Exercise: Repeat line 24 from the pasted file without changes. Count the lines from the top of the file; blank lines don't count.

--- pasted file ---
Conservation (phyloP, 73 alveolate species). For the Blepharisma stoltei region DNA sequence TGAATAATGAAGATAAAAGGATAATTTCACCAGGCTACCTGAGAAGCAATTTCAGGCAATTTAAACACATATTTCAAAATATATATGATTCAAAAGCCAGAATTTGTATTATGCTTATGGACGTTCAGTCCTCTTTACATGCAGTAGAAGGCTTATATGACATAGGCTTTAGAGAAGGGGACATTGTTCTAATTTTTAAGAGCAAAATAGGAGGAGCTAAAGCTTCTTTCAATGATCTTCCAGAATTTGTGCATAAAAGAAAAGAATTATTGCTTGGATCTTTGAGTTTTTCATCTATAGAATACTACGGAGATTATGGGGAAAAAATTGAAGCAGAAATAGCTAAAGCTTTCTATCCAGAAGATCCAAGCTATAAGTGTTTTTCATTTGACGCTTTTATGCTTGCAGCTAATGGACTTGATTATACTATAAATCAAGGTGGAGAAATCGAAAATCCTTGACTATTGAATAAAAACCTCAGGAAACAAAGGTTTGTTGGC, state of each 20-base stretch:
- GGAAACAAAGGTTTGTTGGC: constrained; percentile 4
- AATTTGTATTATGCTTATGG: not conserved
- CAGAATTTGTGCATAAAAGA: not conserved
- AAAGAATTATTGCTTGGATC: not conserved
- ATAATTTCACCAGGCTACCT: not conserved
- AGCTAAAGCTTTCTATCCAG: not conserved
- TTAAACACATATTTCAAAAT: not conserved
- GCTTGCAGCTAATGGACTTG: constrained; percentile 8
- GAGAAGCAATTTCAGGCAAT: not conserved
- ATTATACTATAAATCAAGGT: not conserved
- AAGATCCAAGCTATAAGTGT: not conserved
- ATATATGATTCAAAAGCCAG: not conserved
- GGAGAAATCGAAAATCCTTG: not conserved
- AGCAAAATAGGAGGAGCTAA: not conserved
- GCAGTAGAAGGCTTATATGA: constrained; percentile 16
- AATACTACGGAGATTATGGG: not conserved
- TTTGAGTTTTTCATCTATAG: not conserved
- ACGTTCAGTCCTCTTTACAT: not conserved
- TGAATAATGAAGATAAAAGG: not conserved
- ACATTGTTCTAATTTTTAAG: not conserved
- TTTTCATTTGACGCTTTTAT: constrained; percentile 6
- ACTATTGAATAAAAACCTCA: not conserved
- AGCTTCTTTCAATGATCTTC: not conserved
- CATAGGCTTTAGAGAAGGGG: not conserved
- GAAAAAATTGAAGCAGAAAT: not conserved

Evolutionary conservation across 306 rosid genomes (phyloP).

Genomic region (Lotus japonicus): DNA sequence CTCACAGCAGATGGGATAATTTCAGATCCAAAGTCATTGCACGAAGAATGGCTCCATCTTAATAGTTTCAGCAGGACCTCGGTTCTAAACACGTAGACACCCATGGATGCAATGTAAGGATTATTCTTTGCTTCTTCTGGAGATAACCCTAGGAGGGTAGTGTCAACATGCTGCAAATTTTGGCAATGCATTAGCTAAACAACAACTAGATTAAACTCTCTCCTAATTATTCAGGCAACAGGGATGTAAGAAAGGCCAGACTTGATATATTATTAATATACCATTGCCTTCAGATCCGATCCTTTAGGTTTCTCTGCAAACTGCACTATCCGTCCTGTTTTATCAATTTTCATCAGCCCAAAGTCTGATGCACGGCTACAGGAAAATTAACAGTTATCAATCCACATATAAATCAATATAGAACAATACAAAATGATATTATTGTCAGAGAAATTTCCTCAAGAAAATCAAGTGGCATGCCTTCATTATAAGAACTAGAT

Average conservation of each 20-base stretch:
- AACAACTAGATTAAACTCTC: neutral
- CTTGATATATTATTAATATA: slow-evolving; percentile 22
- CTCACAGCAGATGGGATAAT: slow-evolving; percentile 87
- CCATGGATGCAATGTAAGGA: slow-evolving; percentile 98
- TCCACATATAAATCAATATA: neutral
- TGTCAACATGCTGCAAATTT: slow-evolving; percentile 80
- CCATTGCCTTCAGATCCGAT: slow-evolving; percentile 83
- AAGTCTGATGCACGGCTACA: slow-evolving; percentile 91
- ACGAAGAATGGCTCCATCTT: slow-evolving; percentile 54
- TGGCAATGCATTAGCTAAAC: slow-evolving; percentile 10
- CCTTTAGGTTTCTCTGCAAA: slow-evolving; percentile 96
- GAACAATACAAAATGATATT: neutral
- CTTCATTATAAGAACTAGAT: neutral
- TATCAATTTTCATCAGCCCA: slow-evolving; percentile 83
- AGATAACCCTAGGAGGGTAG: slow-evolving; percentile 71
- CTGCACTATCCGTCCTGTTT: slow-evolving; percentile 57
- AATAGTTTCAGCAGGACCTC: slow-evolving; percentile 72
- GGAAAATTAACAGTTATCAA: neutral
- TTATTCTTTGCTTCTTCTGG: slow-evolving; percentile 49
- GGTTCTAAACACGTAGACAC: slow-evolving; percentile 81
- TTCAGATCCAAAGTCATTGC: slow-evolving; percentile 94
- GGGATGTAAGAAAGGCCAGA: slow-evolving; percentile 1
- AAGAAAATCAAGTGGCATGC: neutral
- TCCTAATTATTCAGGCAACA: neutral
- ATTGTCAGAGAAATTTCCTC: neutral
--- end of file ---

- AGCTTCTTTCAATGATCTTC: not conserved